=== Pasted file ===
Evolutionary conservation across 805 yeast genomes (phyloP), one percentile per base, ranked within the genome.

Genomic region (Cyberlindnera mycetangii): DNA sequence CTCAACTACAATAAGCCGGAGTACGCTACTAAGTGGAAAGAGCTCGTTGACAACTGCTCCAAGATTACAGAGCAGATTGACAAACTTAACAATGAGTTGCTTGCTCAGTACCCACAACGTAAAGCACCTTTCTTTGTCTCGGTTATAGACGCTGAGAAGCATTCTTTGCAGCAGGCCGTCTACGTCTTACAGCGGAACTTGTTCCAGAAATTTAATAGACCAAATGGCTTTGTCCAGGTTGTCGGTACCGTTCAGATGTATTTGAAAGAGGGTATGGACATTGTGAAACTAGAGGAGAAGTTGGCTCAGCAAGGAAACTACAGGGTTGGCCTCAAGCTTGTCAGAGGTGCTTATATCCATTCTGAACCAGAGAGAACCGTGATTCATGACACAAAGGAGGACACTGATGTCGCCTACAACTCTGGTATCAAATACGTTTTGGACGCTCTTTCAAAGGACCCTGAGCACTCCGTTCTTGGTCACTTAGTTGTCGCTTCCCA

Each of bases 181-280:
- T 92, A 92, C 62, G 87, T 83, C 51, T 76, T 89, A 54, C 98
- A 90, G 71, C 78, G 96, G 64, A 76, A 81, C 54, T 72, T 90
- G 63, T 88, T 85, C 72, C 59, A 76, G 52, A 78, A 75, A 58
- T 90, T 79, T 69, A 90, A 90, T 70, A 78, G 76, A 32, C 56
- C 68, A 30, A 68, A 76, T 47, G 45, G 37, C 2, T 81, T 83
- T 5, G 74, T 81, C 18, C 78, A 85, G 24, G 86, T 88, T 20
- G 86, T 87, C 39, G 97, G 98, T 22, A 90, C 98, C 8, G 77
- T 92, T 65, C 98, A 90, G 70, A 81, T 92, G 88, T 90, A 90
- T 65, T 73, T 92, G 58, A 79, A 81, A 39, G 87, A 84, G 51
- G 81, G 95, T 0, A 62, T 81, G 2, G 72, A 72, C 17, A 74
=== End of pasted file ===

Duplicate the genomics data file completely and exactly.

Evolutionary conservation across 805 yeast genomes (phyloP), one percentile per base, ranked within the genome.

Genomic region (Cyberlindnera mycetangii): DNA sequence CTCAACTACAATAAGCCGGAGTACGCTACTAAGTGGAAAGAGCTCGTTGACAACTGCTCCAAGATTACAGAGCAGATTGACAAACTTAACAATGAGTTGCTTGCTCAGTACCCACAACGTAAAGCACCTTTCTTTGTCTCGGTTATAGACGCTGAGAAGCATTCTTTGCAGCAGGCCGTCTACGTCTTACAGCGGAACTTGTTCCAGAAATTTAATAGACCAAATGGCTTTGTCCAGGTTGTCGGTACCGTTCAGATGTATTTGAAAGAGGGTATGGACATTGTGAAACTAGAGGAGAAGTTGGCTCAGCAAGGAAACTACAGGGTTGGCCTCAAGCTTGTCAGAGGTGCTTATATCCATTCTGAACCAGAGAGAACCGTGATTCATGACACAAAGGAGGACACTGATGTCGCCTACAACTCTGGTATCAAATACGTTTTGGACGCTCTTTCAAAGGACCCTGAGCACTCCGTTCTTGGTCACTTAGTTGTCGCTTCCCA

Each of bases 181-280:
- T 92, A 92, C 62, G 87, T 83, C 51, T 76, T 89, A 54, C 98
- A 90, G 71, C 78, G 96, G 64, A 76, A 81, C 54, T 72, T 90
- G 63, T 88, T 85, C 72, C 59, A 76, G 52, A 78, A 75, A 58
- T 90, T 79, T 69, A 90, A 90, T 70, A 78, G 76, A 32, C 56
- C 68, A 30, A 68, A 76, T 47, G 45, G 37, C 2, T 81, T 83
- T 5, G 74, T 81, C 18, C 78, A 85, G 24, G 86, T 88, T 20
- G 86, T 87, C 39, G 97, G 98, T 22, A 90, C 98, C 8, G 77
- T 92, T 65, C 98, A 90, G 70, A 81, T 92, G 88, T 90, A 90
- T 65, T 73, T 92, G 58, A 79, A 81, A 39, G 87, A 84, G 51
- G 81, G 95, T 0, A 62, T 81, G 2, G 72, A 72, C 17, A 74